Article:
Inside the Allergan trade

August 5, 2014

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Not too long ago, Canada’s Valeant Pharmaceuticals teamed up with Bill Ackman to launch a hostile takeover effort for Allergan, the maker of Botox. The tag team effort was novel, but the story was pretty Ackman-esque: he announced he owned 9.7 percent of Allergan; the company adopted a poison pill to keep him from gaining control over any more. Throughout the summer, the fight continued to get uglier. Last week, Allergan filed a lawsuit in California alleging insider trading between Ackman and Valeant. It is, as Matt Levine says, “very clever and great fun, if you’re into this sort of thing.”

Basically, the lawsuit alleges that Ackman bought a ton of Allergan stock while Valeant was preparing a tender offer — and by being in on the game together, this was insider trading. Technically, Ackman didn’t buy anything, a shell company called PS Fund 1 did (if you’re interested in the technicalities, PS Fund 1 is mostly owned by Ackman’s hedge fund, Pershing Square and 3 percent owned by Valeant. It also technically didn’t buy shares in Allergan, but zero-strike call options).

Levine explains that this isn’t a normal insider trading case, since trading on your own information isn’t illegal. However, there’s a special early-warning rule in insider trading that once a company has taken “substantial steps” to start a tender offer, anyone who knows about it can’t trade on that information without first publicly disclosing it. So the question in the lawsuit is: Did Ackman and Valeant violate that special rule?

Perhaps not. Back in April when Valeant and Ackman announced the hostile takeover, a lawyer for one of the two firms representing Allergan in this suit wrote a long post about how terrible it is that Valeant and Ackman found a way through the numerous loopholes in securities law (Matthew Zeitlin and Mariah Summers dug into the details at the time). “The structure is crafty, and good for Valeant and Pershing Square (as long as no bad facts emerge, such as undisclosed arrangements, that could get them in trouble),” the memo from Wachtell, Lipton, Rosen, & Katz reads. Oops.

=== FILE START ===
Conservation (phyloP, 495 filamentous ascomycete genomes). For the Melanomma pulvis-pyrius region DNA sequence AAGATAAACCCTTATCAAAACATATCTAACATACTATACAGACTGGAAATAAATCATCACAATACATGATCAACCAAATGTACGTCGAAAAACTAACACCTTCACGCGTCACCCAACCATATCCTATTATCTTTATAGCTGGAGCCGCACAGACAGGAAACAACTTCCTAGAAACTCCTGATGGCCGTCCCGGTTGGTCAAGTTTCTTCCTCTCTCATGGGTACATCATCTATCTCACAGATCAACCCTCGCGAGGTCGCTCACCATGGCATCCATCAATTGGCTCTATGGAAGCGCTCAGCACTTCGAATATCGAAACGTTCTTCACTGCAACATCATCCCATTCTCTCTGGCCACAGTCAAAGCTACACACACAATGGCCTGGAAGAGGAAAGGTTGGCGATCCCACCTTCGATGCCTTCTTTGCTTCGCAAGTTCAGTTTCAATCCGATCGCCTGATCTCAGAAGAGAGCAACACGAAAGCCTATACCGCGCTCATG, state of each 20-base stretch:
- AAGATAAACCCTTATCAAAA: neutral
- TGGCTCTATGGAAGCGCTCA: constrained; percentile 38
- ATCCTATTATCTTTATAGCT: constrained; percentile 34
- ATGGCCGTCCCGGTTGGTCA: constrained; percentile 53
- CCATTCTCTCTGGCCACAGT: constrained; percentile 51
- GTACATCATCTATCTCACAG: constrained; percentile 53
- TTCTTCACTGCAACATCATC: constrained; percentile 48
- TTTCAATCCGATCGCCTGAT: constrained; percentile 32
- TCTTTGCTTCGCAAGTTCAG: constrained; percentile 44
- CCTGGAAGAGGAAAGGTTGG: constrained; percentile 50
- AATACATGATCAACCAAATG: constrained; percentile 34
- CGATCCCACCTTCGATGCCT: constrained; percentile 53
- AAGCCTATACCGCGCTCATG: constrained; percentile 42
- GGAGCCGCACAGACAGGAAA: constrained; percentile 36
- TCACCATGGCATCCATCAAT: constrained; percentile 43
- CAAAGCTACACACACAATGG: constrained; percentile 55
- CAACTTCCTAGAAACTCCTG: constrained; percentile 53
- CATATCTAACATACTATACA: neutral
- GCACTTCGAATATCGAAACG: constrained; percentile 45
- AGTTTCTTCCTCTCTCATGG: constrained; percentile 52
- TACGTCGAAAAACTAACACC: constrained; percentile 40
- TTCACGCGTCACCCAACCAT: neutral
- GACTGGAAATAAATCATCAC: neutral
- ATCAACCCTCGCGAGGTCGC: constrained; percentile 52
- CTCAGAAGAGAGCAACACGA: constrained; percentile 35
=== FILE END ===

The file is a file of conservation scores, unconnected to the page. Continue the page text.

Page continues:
Alison Frankel takes a deeper look at the complaint to see if there is any new information that may have changed Watchtell’s mind on the legality. “The complaint’s allegations … are based on information Allergan already had in April or more recent evidence that seems pretty trivial,” she writes. Valeant and Ackman, meanwhile, claimthat the lawsuit is just an attempt to block a special shareholder meeting set to be called in mid-August. But, as Frankel says, insider trading seems like a bit much if all Allergan wanted to do was block a shareholder meeting. So maybe the juicy details have yet to come. — Shane Ferro

On to today’s links:

Unsolved Problems
Sugary drinks should be thought of like cigarettes and alcohol. And taxed accordingly -Roberto Ferdman

Charts
Apple and Samsung have 108% of smartphone industry operating profits - Jay Yarow

So Hot Right Now
The latest in trade policy is data protectionism - FT

Millennials
The kids might be moving out soonish (maybe) - Cardiff Garcia

Big Pharma
“To the extent that there is an ethical case for developing drugs for the poor it’s a burden that falls on all of us” - Alex Tabarrok

The Internet
The potato salad Kickstarter project by the numbers - Kickstarter

Freelance Nation
“Hipster twats who think they can sock it to ‘The Man’ by tweaking their ‘lifestyles’ aren’t as stupid as they look” - Chris Dillow

Long Reads
“There’s got to be a way to get witnesses to testify against the mob.” A history of witness protection - Priceonomics

Totally Unsurprising
The internet is getting more expensive – the average bill is up 20% in two years - Zach Seward

That’s Totally Reasonable
If you really do believe technology is disruptive, you have to worry about its consequences - Albert Wenger

Study Says 
The slowdown in healthcare spending is largely because of the recession - Jason Millman

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